Open up any scholarly database with the hope of finding information about good management techniques, and the experience will be overwhelming. Everyone has an opinion about what good and memorable managers do – or don’t do. Personally, I’ve found that a good manager is one who allows learning opportunities, and expects mistakes, but makes the employee feel like it is not the end of the world.
I spent more than two months performing an internship at the Park Hyatt Hotel Toronto. Adam was the department manager, and the person I usually reported to. I think Adam was a good manager who left an impression on me for a few different reasons.
During the first week of my internship I missed a day of work. I had been invited to the Royal York Hotel and I was so excited about being able to dress nicely, and receive a free meal, that I sent Adam an e-mail on Wednesday, asking him if it was okay if I missed work on Friday. He said it was alright, but he suggested that I was available for the rest of my internship, because it was only two days per week. Even though he wasn’t angry, the way he said it made me realize that I needed to treat my internship the way I would treat a full-time job. Pat McAbee (2002) wrote that a good manager would let employees know “exactly what is expected of them” (p. 39). One of the reasons this incident sticks out in my mind is because Adam let me know that he expected me to be present every day after that first week.
According to Tom Terez (2001), good managers “provide plenty of learning opportunities” (p. 24). I think that Adam, along with co-workers Atik and Julius gave me time to learn the things I needed to learn. Whenever I had free time, I was allowed to go to the liquor shelves and try to memorize the name of each liquor, as well as the shape and color of its packaging. I also had time to look at websites so that I would know the ingredients of the liquor. I learned what liquors went best with what foods. I was able to increase my product knowledge , which would be an advantage in the future when I worked in the hotel food service sector. This might not seem like a big deal, but it was to me because I appreciated not being given busy work. I was able to spend slower times of the day learning something that would still benefit me once I was no longer an intern.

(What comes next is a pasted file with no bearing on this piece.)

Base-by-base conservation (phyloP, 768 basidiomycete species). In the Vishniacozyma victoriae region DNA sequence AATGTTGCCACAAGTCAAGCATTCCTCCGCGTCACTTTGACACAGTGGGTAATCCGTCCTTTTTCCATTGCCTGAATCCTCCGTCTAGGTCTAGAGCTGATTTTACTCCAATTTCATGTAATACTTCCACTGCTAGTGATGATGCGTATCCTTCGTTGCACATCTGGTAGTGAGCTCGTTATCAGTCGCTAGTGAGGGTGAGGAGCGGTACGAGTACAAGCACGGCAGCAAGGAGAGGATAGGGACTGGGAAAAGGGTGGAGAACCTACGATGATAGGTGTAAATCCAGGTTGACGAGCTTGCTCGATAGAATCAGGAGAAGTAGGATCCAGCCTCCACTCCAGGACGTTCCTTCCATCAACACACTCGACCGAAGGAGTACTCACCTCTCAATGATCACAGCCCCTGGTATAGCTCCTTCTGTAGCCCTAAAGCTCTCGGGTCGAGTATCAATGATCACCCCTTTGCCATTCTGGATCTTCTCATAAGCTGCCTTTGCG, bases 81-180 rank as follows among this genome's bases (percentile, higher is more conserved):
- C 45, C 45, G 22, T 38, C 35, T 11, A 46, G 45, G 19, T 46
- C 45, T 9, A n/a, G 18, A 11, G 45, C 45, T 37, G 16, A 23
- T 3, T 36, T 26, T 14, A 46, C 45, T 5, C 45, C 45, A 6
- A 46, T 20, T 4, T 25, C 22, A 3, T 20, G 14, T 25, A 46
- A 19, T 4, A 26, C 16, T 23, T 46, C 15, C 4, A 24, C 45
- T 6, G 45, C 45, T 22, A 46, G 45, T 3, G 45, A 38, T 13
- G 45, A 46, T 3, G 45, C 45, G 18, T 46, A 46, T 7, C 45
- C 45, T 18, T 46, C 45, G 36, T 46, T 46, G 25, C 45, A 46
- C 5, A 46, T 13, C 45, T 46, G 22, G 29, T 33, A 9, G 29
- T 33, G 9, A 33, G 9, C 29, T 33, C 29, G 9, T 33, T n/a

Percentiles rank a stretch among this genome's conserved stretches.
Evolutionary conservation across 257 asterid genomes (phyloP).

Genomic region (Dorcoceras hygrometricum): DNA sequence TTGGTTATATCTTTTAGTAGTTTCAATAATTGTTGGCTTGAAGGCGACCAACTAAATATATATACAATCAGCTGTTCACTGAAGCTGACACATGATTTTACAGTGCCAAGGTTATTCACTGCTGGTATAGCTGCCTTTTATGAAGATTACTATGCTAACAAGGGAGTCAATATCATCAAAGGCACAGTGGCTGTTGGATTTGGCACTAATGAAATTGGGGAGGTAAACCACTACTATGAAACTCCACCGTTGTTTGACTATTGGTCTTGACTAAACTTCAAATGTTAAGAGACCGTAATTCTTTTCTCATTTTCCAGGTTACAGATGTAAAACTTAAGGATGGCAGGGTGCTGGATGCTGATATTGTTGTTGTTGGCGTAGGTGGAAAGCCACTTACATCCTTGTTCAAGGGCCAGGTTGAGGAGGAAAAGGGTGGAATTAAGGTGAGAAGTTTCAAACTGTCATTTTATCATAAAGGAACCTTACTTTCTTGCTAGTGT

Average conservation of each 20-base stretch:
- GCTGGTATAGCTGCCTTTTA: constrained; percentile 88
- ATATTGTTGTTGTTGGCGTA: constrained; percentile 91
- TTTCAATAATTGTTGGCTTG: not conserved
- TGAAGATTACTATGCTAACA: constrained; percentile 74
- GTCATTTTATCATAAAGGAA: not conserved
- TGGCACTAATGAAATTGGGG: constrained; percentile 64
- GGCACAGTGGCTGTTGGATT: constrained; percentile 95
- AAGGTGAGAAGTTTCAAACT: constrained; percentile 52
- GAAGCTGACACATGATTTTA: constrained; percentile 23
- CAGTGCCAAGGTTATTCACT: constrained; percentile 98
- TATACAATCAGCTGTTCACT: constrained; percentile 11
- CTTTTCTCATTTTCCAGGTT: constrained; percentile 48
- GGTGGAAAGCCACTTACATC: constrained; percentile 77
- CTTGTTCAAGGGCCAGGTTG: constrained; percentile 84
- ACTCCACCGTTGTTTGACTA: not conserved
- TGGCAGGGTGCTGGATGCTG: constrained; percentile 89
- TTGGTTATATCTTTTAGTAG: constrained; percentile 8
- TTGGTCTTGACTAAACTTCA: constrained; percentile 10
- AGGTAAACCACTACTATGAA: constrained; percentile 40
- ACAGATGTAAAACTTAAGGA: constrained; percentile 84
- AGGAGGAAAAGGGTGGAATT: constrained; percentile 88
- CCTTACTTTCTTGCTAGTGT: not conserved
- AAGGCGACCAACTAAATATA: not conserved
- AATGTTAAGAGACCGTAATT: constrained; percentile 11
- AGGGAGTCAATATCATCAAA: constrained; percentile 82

Finally, I will always remember the trust Adam put in me. Some days we would have 10 to 20 huge boxes of wine, liquor, or food delivered. Sometimes I was alone with very expensive products, even though I was only with the hotel for two-and-a-half months. There were more than 50 kinds of liquor, steaks, salmon, fresh fruit, etc., and I was able to handle it. The process of putting food away into a refrigerator that was –15 degrees Celsius, especially when I wasn’t sure where everything went, slowed me down, but Adam never made a big deal about how long it took me to get it done.
I know that Adam wasn’t perfect. Once, even before my orientation, I was left alone at the front desk. The phone was ringing. Finally, I answered it and wrote down a message on a sheet of scrap paper and laid it on the desk. Later, in orientation, I learned that I answered the phone incorrectly. I didn’t use the correct greeting, I should have picked up the phone before the third ring, I didn’t get all the necessary information in the message, and I didn’t leave the message in a place that it was sure t o be seen. That, too, was a learning experience, but in fairness to me, I shouldn’t have been left alone before I was properly trained to accept incoming phone calls.
Overall, the experience was a good one. Hal Walls (2003) wrote, “What you’re doing makes a lot more sense if you know what you’re doing” (p. 20). Adam was very good at his job, and apparently that is what made him a memorable manager. Jean Thilmany (2004) expressed that, “Good mangers realize they can’t keep all their employees happy all the time.” Adam really tried to put his employees in the positions that fit them best, but being a good manager was hi first priority. Atik was responsible for receiving, Julius looked after storage, Adam usually kept up with the inventory and I went back and forth between all of them so that I’d have the opportunity to learn as much about each department as possible. I was also given the task of pricing. I had to find the cheapest vendors for food. It wasn’t easy, especially when I hadn’t even heard of some of the ingredients.
My internship with Adam also taught me patience. He was happy to answer my questions, if I could find him. Still, I took work home and it was an invaluable experience to learn so much, including how much profit the hotel’s restaurants were making.
McAbee, P. (2002, May/June). Library leadership IQ: What good managers know. The Book
Report, 21(1), 38-39.
Terez, T. (2001, December). You could just spit: Tales of bad bosses. Workforce, 80(12), 24-25.
Thilmany, J. (2004, July). Formula for job satisfaction. Mechanical engineering, 126(11), 2.
Walls, H. (2003, March). Self-awareness plays its part. Industrial Engineering, 35(3), 20.